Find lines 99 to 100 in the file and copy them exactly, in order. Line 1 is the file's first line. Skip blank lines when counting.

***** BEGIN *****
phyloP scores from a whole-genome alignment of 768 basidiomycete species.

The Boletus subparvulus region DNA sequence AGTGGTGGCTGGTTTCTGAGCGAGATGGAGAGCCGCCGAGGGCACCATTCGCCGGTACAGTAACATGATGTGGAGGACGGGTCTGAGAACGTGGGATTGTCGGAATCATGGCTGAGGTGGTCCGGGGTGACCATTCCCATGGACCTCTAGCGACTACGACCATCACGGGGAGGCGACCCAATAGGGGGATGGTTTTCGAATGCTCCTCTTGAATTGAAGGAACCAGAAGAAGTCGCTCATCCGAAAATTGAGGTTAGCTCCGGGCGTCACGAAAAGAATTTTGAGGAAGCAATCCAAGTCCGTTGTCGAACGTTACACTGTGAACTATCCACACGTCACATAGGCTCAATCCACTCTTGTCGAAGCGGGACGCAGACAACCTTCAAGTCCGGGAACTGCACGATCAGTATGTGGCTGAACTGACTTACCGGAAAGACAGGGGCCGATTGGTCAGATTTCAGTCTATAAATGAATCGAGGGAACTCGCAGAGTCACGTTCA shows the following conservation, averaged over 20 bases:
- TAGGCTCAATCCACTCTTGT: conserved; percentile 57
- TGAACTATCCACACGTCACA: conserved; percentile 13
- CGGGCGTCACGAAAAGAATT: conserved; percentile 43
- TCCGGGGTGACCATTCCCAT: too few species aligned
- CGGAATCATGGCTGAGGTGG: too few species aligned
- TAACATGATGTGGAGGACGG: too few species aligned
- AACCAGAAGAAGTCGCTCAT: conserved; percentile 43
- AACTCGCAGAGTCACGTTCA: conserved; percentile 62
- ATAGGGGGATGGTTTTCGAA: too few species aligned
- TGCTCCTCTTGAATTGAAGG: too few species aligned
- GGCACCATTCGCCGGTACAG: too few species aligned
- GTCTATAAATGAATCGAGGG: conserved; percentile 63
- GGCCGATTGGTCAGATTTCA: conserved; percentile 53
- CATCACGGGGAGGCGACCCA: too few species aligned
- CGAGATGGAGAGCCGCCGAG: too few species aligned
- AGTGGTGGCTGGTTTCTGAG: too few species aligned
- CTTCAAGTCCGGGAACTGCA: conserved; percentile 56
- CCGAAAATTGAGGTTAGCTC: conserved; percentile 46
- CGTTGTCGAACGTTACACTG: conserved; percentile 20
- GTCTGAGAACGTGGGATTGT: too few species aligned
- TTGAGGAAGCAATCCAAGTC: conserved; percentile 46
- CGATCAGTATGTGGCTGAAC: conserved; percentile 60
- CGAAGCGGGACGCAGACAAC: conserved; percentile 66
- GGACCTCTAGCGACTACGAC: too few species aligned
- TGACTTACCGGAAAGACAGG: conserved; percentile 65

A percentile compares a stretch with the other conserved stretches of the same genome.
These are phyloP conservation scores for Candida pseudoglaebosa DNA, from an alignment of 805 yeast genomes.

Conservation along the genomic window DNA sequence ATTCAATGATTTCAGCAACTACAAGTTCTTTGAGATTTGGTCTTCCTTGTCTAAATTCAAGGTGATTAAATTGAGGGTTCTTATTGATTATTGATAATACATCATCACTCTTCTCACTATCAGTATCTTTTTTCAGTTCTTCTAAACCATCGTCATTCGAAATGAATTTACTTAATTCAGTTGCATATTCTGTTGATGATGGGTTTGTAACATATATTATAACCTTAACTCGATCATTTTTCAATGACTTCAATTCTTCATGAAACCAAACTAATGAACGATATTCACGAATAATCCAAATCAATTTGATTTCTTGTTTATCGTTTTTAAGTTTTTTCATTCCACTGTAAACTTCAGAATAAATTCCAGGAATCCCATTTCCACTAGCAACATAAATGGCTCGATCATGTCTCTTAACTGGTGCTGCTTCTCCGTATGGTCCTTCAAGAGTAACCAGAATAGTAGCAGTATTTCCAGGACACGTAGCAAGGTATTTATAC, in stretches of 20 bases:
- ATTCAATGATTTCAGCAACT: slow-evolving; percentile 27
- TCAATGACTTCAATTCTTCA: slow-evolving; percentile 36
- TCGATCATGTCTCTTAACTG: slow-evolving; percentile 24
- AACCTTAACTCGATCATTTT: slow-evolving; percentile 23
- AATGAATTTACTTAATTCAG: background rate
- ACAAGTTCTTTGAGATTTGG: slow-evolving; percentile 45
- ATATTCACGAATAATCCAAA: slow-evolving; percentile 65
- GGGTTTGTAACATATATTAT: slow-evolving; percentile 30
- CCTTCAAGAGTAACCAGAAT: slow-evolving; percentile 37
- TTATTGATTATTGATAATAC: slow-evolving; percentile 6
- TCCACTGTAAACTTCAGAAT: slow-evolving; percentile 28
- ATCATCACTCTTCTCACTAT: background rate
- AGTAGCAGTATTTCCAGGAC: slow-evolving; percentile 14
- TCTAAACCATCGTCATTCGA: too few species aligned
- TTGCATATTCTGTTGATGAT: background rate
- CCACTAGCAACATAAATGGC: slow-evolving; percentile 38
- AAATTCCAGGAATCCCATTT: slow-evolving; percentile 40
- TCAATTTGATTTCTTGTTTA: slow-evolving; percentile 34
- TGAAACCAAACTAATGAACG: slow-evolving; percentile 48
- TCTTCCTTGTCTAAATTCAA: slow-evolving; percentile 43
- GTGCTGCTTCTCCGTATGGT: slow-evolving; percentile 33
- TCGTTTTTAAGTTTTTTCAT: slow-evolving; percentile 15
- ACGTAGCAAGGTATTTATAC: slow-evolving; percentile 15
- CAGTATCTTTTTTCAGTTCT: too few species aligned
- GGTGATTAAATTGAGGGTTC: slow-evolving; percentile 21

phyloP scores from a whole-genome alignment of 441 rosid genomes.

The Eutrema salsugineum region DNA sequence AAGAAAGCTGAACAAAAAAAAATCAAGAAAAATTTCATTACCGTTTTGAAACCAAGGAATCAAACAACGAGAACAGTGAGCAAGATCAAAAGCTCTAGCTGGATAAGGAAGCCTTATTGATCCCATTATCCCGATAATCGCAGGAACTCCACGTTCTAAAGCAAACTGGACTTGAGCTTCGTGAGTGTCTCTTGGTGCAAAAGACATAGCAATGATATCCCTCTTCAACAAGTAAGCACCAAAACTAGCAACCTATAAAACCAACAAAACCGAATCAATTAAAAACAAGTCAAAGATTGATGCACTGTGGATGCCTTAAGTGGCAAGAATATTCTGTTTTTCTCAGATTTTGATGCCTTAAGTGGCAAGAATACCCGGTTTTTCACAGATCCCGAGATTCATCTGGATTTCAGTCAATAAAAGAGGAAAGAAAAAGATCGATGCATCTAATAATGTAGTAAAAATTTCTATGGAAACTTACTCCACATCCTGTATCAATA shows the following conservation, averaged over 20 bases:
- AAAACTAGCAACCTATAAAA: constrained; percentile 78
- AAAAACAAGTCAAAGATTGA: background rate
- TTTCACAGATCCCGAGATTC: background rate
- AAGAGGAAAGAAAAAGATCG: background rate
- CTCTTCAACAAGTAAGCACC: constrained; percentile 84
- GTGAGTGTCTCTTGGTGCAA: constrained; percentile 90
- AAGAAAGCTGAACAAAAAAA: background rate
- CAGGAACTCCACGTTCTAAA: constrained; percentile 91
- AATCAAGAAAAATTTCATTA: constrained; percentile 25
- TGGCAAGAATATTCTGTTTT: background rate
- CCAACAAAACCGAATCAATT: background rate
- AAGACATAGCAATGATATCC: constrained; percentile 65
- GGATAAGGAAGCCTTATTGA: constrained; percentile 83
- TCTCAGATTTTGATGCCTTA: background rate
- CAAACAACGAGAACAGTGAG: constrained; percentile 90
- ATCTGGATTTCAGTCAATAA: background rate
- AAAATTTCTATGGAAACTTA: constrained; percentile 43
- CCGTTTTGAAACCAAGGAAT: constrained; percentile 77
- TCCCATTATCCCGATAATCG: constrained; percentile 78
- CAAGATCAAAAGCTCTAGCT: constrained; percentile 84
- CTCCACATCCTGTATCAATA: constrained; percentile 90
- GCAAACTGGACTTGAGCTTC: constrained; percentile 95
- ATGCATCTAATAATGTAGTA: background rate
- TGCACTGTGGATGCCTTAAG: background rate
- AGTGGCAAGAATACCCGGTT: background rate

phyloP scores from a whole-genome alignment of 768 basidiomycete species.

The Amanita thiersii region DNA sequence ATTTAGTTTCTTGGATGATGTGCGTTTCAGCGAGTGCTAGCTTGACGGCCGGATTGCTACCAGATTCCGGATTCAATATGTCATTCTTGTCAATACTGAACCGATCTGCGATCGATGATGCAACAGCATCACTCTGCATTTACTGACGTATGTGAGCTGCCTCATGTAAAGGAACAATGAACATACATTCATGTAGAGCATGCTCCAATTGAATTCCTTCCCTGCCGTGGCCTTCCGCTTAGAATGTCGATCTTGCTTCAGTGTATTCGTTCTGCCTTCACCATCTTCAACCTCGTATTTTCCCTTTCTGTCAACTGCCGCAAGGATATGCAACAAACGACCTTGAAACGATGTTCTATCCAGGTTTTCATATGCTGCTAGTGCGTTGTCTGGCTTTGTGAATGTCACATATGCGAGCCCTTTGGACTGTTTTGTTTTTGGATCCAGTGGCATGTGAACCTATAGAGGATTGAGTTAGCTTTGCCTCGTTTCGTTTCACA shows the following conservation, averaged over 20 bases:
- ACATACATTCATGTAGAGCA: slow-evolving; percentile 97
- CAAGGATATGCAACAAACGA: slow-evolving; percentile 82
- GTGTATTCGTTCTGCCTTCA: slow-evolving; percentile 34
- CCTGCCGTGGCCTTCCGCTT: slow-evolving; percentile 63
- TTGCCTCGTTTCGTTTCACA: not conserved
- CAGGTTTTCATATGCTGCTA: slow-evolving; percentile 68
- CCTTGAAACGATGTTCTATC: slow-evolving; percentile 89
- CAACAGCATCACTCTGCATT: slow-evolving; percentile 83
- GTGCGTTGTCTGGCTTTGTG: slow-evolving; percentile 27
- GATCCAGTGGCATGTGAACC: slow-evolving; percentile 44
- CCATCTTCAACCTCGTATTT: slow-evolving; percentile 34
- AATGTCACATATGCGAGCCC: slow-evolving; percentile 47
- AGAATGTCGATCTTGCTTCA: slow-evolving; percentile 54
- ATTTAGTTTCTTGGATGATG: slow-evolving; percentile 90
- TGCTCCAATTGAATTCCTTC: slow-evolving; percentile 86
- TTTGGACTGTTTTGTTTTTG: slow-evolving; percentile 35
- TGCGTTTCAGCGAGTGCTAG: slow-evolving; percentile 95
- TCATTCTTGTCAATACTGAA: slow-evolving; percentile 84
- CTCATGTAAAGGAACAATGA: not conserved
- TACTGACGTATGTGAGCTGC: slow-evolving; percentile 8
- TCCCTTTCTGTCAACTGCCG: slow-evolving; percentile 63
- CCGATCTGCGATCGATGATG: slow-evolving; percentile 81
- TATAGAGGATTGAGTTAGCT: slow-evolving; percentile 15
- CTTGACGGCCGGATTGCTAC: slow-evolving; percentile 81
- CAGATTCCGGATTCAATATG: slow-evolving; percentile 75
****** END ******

- TGCTCCAATTGAATTCCTTC: slow-evolving; percentile 86
- TTTGGACTGTTTTGTTTTTG: slow-evolving; percentile 35